Fighting for ecological justice

Keeping Up With The Issue of Passing the Ratification of the Indigenous Peoples Bill

The House of Representatives of Indonesia still needs to pass The Indigenous Peoples Bill. However, the bill has been in the national legislative program since 2009. Therefore, to keep up with the issue of passing the Indigenous Peoples Bill, Kaoem Telapak held a public discussion that brought all stakeholders together.

The discussion held in Jakarta on 2 April 2024 carried the theme “Overseeing Advocacy for the Indigenous Peoples Bill: Fulfilling the Promise of the Indonesian Government: Immediately Turning the Indigenous Peoples Bill into Law”.

The Discussion

In opening the discussion, Mardi Minangsari, President of Kaoem Telapak, highlighted how Indonesia’s constitution included the rights of Indigenous Peoples. However, the public still needs to pay more attention to the rights of Indigenous Peoples. “There are many cases where Indigenous Peoples experience injustice and have their ancestral territories confiscated. The situation is far from the constitutional mandate,” She said.

Kaoem Telapak invited two speakers to spark the discussion in this discussion activity. The first resource person came from a government representative, Sjamsul Hadi, Director of Belief in Almighty God and Indigenous Peoples, Directorate General of the Ministry of Education, Culture, Research and Technology. Meanwhile, the second resource person came from the Association of Lawyers for Indigenous Peoples of the Archipelago, Syamsul Alam Agus.

Mardi Minangsari, the President of Kaoem Telapak

Sjamsul Hadi, in his presentation, admitted how long it takes for the DPR to pass the Indigenous Peoples Bill. Hadi said the Indigenous Peoples Bill is still in the DPR until now. Nevertheless, Hadi said that the Directorate would make various efforts to accelerate the recognition of the rights of Indigenous Peoples. One way is to prepare a Draft Presidential Regulation. “If the Presidential Regulation is out, the efforts to accelerate and recognize the rights of Indigenous Peoples would not get stuck,” said Hadi.

Meanwhile, Syamsul Alam Agus emphasized that efforts to recognize, protect, and fulfil the rights of Indigenous Peoples as mandated by the constitution are through the passing of laws, not circulars, regent decrees, or regional regulations. He gave an example of what happened in the field, the experience of Mikael Ane, an Indigenous Community from Ruteng, East Nusa Tenggara. The Court punished Mikael Ane for about one year and six months in jail for occupying and managing his ancestral land, which the State claimed as the Ruteng Nature Tourism Park. Even though the Ruteng area already has regional regulations that recognize the existence of Indigenous Peoples. Mikael Ane was criminalized using the Forestry Law. “So, regional regulations alone are not enough,” said Alam.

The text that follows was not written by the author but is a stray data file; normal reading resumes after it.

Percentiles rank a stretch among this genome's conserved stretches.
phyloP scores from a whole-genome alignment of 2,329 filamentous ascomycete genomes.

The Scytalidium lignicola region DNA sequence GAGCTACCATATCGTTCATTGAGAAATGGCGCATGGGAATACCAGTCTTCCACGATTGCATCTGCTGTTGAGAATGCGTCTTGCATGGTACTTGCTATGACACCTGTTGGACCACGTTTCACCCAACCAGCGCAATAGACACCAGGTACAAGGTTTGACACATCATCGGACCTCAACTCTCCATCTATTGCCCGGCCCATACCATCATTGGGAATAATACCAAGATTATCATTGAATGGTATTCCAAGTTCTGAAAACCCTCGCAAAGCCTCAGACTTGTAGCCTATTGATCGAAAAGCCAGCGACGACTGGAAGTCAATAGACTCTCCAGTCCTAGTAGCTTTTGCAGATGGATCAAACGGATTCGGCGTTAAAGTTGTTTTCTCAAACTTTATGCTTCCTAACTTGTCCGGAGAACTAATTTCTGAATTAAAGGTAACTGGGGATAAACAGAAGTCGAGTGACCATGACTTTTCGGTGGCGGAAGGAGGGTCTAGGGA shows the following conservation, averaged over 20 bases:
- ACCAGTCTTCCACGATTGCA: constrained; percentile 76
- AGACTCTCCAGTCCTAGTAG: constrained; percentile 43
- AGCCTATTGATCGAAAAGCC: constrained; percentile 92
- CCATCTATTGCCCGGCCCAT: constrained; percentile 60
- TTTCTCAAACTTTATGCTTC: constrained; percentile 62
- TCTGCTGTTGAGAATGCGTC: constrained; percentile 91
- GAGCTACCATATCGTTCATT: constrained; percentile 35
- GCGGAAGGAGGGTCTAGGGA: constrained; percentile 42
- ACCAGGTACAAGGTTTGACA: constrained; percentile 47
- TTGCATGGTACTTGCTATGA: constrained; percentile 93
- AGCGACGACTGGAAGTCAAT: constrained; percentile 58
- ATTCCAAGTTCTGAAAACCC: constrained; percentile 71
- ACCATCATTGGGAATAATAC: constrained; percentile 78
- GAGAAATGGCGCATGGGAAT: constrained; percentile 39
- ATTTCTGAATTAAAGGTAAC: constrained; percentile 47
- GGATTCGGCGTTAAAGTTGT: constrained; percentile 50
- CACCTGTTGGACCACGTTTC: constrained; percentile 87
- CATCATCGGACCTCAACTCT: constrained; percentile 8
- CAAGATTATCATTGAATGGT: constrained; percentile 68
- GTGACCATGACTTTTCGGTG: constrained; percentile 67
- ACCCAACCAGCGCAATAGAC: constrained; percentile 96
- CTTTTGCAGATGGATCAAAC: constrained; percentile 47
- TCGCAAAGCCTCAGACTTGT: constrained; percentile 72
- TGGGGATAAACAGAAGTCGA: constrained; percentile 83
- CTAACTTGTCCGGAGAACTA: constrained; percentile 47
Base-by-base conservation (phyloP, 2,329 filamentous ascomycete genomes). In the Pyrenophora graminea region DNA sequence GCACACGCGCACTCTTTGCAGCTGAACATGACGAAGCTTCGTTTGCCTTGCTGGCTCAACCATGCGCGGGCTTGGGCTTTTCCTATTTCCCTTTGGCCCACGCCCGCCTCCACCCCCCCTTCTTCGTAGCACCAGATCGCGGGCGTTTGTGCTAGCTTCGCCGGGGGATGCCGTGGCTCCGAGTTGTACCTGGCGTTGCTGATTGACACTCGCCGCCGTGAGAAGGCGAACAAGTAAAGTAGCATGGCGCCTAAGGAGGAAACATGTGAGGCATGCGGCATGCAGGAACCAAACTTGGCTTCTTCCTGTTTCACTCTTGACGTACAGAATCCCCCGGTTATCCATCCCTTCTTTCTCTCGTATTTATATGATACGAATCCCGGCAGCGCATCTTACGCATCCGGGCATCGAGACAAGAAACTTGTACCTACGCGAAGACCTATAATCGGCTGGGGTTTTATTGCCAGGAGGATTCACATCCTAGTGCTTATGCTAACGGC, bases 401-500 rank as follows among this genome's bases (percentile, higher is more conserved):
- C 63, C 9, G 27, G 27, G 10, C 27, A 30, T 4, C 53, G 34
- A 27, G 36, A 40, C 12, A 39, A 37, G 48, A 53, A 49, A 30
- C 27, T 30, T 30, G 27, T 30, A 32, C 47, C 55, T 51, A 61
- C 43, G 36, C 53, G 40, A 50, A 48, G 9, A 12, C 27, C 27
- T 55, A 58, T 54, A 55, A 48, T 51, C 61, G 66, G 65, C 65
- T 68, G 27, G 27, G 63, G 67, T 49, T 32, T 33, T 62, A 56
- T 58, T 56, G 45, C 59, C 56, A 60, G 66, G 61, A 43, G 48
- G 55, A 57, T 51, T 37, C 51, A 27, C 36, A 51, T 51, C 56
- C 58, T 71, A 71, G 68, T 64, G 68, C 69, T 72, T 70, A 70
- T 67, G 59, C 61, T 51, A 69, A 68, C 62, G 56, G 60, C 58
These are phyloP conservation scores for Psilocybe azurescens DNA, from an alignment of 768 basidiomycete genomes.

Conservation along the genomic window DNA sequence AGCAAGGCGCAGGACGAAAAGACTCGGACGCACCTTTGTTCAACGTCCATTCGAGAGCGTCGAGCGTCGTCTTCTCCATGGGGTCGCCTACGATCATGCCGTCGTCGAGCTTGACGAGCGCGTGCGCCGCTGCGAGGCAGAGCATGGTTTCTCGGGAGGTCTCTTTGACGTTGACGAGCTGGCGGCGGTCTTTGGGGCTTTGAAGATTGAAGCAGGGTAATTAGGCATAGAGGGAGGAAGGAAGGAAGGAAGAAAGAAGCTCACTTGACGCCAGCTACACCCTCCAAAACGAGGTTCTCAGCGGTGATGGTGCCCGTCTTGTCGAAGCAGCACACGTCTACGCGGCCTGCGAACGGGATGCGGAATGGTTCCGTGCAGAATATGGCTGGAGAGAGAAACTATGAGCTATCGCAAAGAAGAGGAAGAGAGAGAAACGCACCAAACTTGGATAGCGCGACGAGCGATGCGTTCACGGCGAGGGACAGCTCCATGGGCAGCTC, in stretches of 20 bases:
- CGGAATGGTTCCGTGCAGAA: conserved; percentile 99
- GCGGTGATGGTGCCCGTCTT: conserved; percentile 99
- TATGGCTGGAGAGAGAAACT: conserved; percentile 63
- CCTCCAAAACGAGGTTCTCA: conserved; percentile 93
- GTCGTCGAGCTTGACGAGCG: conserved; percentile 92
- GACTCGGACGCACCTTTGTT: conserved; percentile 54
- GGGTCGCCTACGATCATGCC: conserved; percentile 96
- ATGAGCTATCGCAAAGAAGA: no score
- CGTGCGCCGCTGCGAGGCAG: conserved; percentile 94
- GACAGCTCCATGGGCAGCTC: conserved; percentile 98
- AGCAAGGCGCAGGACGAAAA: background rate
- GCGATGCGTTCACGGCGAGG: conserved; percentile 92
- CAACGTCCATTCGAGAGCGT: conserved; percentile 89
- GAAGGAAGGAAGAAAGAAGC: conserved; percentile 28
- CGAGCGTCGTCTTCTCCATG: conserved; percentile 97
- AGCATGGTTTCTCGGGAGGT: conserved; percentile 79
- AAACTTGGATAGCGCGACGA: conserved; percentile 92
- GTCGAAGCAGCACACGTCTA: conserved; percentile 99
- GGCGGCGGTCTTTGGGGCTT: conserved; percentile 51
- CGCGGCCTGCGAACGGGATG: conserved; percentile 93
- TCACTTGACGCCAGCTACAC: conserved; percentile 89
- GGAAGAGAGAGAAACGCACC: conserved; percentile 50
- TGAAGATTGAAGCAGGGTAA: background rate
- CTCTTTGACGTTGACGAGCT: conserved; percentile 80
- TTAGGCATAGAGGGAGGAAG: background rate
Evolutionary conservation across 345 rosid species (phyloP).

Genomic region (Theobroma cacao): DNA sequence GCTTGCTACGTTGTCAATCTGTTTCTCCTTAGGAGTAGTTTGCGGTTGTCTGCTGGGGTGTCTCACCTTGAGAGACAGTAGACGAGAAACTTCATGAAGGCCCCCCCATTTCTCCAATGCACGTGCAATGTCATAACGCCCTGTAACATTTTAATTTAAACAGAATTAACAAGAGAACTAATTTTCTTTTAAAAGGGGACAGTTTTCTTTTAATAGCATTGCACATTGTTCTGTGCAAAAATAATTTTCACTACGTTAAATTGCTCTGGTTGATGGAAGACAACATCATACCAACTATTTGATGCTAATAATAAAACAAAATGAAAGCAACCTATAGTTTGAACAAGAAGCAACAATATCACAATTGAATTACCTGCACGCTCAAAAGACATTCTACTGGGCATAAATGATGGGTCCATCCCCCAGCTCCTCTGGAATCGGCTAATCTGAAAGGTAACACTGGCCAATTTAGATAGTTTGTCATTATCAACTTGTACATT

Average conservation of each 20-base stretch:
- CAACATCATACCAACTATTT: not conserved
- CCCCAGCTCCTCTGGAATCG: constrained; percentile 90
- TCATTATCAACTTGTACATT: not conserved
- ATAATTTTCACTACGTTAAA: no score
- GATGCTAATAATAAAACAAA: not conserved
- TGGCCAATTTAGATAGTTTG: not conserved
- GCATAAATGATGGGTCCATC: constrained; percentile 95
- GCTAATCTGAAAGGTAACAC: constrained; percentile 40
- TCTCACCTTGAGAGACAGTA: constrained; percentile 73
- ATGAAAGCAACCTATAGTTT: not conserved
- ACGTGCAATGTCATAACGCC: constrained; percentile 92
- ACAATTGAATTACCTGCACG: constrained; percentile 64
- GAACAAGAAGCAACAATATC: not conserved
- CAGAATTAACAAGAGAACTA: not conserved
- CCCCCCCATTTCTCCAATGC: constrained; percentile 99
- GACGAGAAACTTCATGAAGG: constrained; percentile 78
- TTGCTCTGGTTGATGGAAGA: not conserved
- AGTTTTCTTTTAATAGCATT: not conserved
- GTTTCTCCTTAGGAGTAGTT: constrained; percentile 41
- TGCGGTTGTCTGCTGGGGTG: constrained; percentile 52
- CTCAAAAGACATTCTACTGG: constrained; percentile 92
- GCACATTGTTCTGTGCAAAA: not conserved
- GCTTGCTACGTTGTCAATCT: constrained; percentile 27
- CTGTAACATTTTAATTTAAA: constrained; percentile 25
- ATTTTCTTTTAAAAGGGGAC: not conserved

Sjamsul Hadi (left) and Syamsul Alam Agus (right)

After the two speakers finished their presentations, Luluk Nur Hamidah, a Member of the Indonesian House of Representatives from the National Awakening Faction, gave a response. Starting her response, Luluk emphasized that the issue of Indigenous Peoples is an issue for all of us. The DPR Legislative Body has finished the Discussion of the Indigenous Peoples Bill in 2020. However, it has not been brought to the plenary session, so people cannot claim the bill as a DPR initiative. So, the Indigenous Peoples Bill is still in the hands of the DPR Chairpersonship. “If the plenary has not decided on the bill’s status, the DPR cannot send a letter to the government. “The Chairperson of DPR is the one who sends the letter,” said Luluk.

Luluk also emphasized that every law is a political product, so we cannot separate it from political contestation. Luluk suspects that many parties in the DPR think that the Indigenous Peoples Bill could hinder investment, especially from corporations whose activities intersect with the livelihoods of Indigenous Peoples, for example, plantation and mining corporations.

Luluk Nur Hamidah (right)

For Luluk, human rights and ecological justice are the foundations of investment activities. She also emphasized the importance of the Indigenous Peoples Bill: “The bill is important to ensure that the entity and presence of Indigenous Peoples is recognized, protected and has its rights fulfilled. “Apart from that, it provides great benefits related to preserving forests, culture, including humans, which is also important,” She concluded.


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